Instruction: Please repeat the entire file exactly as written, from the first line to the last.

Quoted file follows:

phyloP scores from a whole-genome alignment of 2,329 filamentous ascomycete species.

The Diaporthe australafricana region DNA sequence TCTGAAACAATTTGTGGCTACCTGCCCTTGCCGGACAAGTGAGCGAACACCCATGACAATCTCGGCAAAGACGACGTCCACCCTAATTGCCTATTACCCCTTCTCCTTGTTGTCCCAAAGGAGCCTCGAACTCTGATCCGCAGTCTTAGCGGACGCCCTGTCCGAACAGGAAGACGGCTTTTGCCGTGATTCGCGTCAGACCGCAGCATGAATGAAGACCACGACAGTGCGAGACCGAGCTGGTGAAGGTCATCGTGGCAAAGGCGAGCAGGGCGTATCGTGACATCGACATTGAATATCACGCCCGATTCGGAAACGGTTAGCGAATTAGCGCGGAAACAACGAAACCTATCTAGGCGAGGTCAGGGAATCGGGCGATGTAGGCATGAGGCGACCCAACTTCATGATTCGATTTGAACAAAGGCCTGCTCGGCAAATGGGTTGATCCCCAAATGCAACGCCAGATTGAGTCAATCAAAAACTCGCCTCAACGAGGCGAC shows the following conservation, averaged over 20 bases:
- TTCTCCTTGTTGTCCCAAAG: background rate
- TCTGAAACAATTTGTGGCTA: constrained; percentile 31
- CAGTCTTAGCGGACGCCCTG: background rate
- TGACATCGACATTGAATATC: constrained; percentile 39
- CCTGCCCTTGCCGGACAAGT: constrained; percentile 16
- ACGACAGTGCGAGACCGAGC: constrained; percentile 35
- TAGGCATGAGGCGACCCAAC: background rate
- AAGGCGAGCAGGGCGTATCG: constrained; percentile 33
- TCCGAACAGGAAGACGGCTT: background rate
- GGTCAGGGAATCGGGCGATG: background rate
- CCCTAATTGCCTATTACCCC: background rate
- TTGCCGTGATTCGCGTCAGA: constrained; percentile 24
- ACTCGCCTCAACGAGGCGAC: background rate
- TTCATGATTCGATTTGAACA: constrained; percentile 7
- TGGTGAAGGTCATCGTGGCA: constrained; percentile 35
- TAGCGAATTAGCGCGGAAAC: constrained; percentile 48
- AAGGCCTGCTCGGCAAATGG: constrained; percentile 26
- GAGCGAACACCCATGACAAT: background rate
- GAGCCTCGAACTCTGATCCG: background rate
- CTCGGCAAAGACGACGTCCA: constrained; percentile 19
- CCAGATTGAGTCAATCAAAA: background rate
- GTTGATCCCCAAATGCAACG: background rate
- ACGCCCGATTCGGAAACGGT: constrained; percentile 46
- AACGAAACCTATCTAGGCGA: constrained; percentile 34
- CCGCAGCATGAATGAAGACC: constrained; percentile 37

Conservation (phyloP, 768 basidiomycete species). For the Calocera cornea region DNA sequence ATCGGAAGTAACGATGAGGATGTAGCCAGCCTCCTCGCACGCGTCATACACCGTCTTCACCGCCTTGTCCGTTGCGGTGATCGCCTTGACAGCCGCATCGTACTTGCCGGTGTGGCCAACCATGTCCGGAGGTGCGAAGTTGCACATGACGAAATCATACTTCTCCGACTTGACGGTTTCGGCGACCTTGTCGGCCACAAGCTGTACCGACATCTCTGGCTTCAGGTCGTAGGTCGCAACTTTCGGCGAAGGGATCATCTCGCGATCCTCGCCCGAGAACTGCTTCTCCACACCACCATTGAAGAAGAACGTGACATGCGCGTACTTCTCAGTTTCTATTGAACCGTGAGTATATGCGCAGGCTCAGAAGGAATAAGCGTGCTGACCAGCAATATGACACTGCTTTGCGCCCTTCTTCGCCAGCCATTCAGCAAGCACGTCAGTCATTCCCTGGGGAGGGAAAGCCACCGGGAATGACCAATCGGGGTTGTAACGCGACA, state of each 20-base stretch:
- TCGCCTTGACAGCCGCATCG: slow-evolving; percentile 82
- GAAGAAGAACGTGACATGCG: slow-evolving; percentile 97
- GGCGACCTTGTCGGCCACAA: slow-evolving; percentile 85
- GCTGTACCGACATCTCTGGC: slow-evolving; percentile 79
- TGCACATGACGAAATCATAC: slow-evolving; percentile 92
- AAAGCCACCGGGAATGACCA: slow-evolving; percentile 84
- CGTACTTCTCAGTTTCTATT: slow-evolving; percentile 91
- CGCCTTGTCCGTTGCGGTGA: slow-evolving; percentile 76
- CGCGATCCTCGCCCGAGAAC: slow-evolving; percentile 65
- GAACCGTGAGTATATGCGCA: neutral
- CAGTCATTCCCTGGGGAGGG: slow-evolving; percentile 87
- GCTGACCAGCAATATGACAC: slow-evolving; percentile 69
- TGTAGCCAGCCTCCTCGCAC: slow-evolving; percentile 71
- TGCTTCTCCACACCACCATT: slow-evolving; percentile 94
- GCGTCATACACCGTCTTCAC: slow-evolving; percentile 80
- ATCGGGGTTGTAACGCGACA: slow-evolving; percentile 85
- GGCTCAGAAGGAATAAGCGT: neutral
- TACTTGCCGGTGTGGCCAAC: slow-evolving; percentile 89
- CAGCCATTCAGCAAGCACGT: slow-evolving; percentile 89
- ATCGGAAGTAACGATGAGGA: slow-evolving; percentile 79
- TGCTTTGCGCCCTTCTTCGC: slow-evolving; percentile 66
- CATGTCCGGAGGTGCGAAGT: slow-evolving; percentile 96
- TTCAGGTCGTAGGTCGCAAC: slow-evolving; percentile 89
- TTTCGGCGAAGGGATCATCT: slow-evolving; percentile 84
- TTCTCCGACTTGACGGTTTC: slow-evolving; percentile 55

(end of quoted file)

phyloP scores from a whole-genome alignment of 2,329 filamentous ascomycete species.

The Diaporthe australafricana region DNA sequence TCTGAAACAATTTGTGGCTACCTGCCCTTGCCGGACAAGTGAGCGAACACCCATGACAATCTCGGCAAAGACGACGTCCACCCTAATTGCCTATTACCCCTTCTCCTTGTTGTCCCAAAGGAGCCTCGAACTCTGATCCGCAGTCTTAGCGGACGCCCTGTCCGAACAGGAAGACGGCTTTTGCCGTGATTCGCGTCAGACCGCAGCATGAATGAAGACCACGACAGTGCGAGACCGAGCTGGTGAAGGTCATCGTGGCAAAGGCGAGCAGGGCGTATCGTGACATCGACATTGAATATCACGCCCGATTCGGAAACGGTTAGCGAATTAGCGCGGAAACAACGAAACCTATCTAGGCGAGGTCAGGGAATCGGGCGATGTAGGCATGAGGCGACCCAACTTCATGATTCGATTTGAACAAAGGCCTGCTCGGCAAATGGGTTGATCCCCAAATGCAACGCCAGATTGAGTCAATCAAAAACTCGCCTCAACGAGGCGAC shows the following conservation, averaged over 20 bases:
- TTCTCCTTGTTGTCCCAAAG: background rate
- TCTGAAACAATTTGTGGCTA: constrained; percentile 31
- CAGTCTTAGCGGACGCCCTG: background rate
- TGACATCGACATTGAATATC: constrained; percentile 39
- CCTGCCCTTGCCGGACAAGT: constrained; percentile 16
- ACGACAGTGCGAGACCGAGC: constrained; percentile 35
- TAGGCATGAGGCGACCCAAC: background rate
- AAGGCGAGCAGGGCGTATCG: constrained; percentile 33
- TCCGAACAGGAAGACGGCTT: background rate
- GGTCAGGGAATCGGGCGATG: background rate
- CCCTAATTGCCTATTACCCC: background rate
- TTGCCGTGATTCGCGTCAGA: constrained; percentile 24
- ACTCGCCTCAACGAGGCGAC: background rate
- TTCATGATTCGATTTGAACA: constrained; percentile 7
- TGGTGAAGGTCATCGTGGCA: constrained; percentile 35
- TAGCGAATTAGCGCGGAAAC: constrained; percentile 48
- AAGGCCTGCTCGGCAAATGG: constrained; percentile 26
- GAGCGAACACCCATGACAAT: background rate
- GAGCCTCGAACTCTGATCCG: background rate
- CTCGGCAAAGACGACGTCCA: constrained; percentile 19
- CCAGATTGAGTCAATCAAAA: background rate
- GTTGATCCCCAAATGCAACG: background rate
- ACGCCCGATTCGGAAACGGT: constrained; percentile 46
- AACGAAACCTATCTAGGCGA: constrained; percentile 34
- CCGCAGCATGAATGAAGACC: constrained; percentile 37

Conservation (phyloP, 768 basidiomycete species). For the Calocera cornea region DNA sequence ATCGGAAGTAACGATGAGGATGTAGCCAGCCTCCTCGCACGCGTCATACACCGTCTTCACCGCCTTGTCCGTTGCGGTGATCGCCTTGACAGCCGCATCGTACTTGCCGGTGTGGCCAACCATGTCCGGAGGTGCGAAGTTGCACATGACGAAATCATACTTCTCCGACTTGACGGTTTCGGCGACCTTGTCGGCCACAAGCTGTACCGACATCTCTGGCTTCAGGTCGTAGGTCGCAACTTTCGGCGAAGGGATCATCTCGCGATCCTCGCCCGAGAACTGCTTCTCCACACCACCATTGAAGAAGAACGTGACATGCGCGTACTTCTCAGTTTCTATTGAACCGTGAGTATATGCGCAGGCTCAGAAGGAATAAGCGTGCTGACCAGCAATATGACACTGCTTTGCGCCCTTCTTCGCCAGCCATTCAGCAAGCACGTCAGTCATTCCCTGGGGAGGGAAAGCCACCGGGAATGACCAATCGGGGTTGTAACGCGACA, state of each 20-base stretch:
- TCGCCTTGACAGCCGCATCG: slow-evolving; percentile 82
- GAAGAAGAACGTGACATGCG: slow-evolving; percentile 97
- GGCGACCTTGTCGGCCACAA: slow-evolving; percentile 85
- GCTGTACCGACATCTCTGGC: slow-evolving; percentile 79
- TGCACATGACGAAATCATAC: slow-evolving; percentile 92
- AAAGCCACCGGGAATGACCA: slow-evolving; percentile 84
- CGTACTTCTCAGTTTCTATT: slow-evolving; percentile 91
- CGCCTTGTCCGTTGCGGTGA: slow-evolving; percentile 76
- CGCGATCCTCGCCCGAGAAC: slow-evolving; percentile 65
- GAACCGTGAGTATATGCGCA: neutral
- CAGTCATTCCCTGGGGAGGG: slow-evolving; percentile 87
- GCTGACCAGCAATATGACAC: slow-evolving; percentile 69
- TGTAGCCAGCCTCCTCGCAC: slow-evolving; percentile 71
- TGCTTCTCCACACCACCATT: slow-evolving; percentile 94
- GCGTCATACACCGTCTTCAC: slow-evolving; percentile 80
- ATCGGGGTTGTAACGCGACA: slow-evolving; percentile 85
- GGCTCAGAAGGAATAAGCGT: neutral
- TACTTGCCGGTGTGGCCAAC: slow-evolving; percentile 89
- CAGCCATTCAGCAAGCACGT: slow-evolving; percentile 89
- ATCGGAAGTAACGATGAGGA: slow-evolving; percentile 79
- TGCTTTGCGCCCTTCTTCGC: slow-evolving; percentile 66
- CATGTCCGGAGGTGCGAAGT: slow-evolving; percentile 96
- TTCAGGTCGTAGGTCGCAAC: slow-evolving; percentile 89
- TTTCGGCGAAGGGATCATCT: slow-evolving; percentile 84
- TTCTCCGACTTGACGGTTTC: slow-evolving; percentile 55